"In 1588 a fisherman's wife from Palermo confessed to the Inquisition that she and her company, with their ‘ensign' at their head, rode on billy-goats through the air to a country called Benevento that belongs to the Pope and lies in the kingdom of Naples. There was a great plain there on which there stood a large tribune with two chairs. On one of them sat a red young man and on the other a beautiful woman; they called her the Queen, and the man was the King. The first time she went there, - when she was eight years old, - the ensign and other women [sic] in her company said that she must kneel and worship this king and queen and do everything they told her, because they could help her and give her wealth, beauty and young men to make love with. And they told her that she must not worship God or Our Lady. The ensign made her swear on a book with big letters that she would worship the other two. So she took an oath to worship them, the King as God and the Queen as Our Lady, and promised them her body and soul...And after she had worshipped them like this, they set out tables and ate and drank, and after that the men lay with the women and with her and made love to them many times in a short time.
All this seemed to her to be taking place in a dream, for when she awoke she always found herself in bed, naked as when she had to rest. But sometimes they called her out before she had gone to bed so that her husband and children should not find out, and without going to sleep (as far as she can judge) she started out and arrived fully clothed.
She went on to say that she did not know at that time that it was devilment, until her confessor opened her eyes to her errors and told her that it was the Devil and that she must not do it any more. But in spite of this she went on doing it until two months ago. And she went out joyfully because of the pleasure she took from it...and because they [the King and the Queen] gave her remedies for curing the sick so that she could earn a little, for she has always been poor."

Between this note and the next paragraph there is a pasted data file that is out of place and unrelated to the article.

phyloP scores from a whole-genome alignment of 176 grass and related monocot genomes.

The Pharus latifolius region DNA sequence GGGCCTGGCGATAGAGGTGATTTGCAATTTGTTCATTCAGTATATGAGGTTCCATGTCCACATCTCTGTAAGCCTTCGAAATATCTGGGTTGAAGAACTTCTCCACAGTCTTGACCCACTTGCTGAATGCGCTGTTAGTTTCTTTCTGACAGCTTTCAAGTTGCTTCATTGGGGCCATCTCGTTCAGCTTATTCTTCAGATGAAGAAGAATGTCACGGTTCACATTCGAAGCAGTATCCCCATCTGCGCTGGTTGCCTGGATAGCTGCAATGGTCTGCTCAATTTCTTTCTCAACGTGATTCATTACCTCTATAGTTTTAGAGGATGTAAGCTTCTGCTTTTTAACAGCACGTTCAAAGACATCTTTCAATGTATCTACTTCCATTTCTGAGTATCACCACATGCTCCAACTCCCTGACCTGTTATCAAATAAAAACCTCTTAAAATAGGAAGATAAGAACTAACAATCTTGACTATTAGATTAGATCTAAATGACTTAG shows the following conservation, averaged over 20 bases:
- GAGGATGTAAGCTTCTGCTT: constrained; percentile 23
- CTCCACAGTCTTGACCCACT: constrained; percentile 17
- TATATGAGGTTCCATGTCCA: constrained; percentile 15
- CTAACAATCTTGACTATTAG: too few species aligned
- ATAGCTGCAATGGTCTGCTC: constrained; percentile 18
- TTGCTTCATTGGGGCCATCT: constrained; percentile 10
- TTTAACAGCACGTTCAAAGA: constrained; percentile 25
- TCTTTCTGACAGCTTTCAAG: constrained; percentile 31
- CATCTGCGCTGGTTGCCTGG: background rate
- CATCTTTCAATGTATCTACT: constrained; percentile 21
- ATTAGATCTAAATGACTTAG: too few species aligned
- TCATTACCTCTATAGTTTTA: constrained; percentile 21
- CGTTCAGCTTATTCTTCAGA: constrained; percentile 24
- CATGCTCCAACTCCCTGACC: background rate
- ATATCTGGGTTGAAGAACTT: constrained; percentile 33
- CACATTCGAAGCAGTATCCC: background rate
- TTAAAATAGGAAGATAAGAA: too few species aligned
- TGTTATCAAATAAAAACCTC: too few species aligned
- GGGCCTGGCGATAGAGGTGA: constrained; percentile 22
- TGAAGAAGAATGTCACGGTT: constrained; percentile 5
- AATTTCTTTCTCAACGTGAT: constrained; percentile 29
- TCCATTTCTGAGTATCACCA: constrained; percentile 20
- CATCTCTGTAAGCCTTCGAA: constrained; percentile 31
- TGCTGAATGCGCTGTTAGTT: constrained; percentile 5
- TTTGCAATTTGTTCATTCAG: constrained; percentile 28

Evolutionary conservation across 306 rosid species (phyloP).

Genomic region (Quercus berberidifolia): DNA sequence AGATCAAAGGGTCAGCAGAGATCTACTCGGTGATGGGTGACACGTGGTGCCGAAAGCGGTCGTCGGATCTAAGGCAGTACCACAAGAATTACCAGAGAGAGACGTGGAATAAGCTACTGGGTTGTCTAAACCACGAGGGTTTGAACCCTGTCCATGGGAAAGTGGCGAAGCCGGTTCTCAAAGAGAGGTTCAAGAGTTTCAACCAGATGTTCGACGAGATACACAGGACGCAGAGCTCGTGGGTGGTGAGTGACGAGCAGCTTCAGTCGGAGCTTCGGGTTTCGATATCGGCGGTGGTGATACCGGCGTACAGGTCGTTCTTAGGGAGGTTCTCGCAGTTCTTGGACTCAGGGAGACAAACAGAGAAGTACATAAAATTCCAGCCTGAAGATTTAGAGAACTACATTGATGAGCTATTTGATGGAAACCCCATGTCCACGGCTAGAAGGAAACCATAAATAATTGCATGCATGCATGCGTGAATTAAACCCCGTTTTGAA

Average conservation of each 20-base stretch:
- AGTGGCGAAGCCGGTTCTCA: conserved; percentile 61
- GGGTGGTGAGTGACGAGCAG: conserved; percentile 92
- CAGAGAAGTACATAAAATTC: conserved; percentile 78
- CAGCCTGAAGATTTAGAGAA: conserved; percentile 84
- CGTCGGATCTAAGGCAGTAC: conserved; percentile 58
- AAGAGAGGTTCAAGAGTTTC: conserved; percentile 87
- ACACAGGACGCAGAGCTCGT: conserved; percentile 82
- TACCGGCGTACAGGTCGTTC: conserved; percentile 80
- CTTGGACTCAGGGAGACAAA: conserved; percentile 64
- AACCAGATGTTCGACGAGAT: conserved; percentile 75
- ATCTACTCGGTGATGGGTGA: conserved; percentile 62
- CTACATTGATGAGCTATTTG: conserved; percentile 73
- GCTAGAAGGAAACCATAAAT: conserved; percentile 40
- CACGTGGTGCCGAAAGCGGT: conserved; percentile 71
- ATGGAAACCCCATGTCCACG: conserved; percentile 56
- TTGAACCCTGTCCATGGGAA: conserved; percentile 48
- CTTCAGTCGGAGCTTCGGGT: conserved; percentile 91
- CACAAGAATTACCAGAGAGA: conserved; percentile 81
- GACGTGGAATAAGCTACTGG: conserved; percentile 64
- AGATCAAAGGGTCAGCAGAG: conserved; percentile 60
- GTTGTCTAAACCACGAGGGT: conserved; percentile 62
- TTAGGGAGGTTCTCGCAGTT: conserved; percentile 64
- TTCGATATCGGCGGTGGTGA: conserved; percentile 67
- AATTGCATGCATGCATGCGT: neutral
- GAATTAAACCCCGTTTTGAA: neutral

It is not a new idea that Bacchus was the god among witches. Scholar Stuart Clark points out this belief as late as the 18th century. As noted by Clark, Pierre Crespet (Prior of the French Celestines) pointed to the origins of the "the witches' dance" in the Bacchanalia, and felt they were the same ritual. Jude Serclier (canon of the Order of St Ruff) believed the origins of the witches' sabbats to be traceable to ancient Roman celebrations. Francois de Rosset, in his 18th century work titled "Tragical Histories," equated the rites of the bacchanal with those of the witches' sabbat. In this same period, Francois Hedelin (abbe d'Aubignac) wrote that the rites of the bacchanal were "the same thing" as the night conventicles of contemporary witches. Both individuals wrote that Bacchus presided over the Bacchanal and the Sabbats, which were the same events. Both Hedelin and Rosset held that Bacchus was actually a devil and that the ancient practitioners of the Bacchanal were really witches.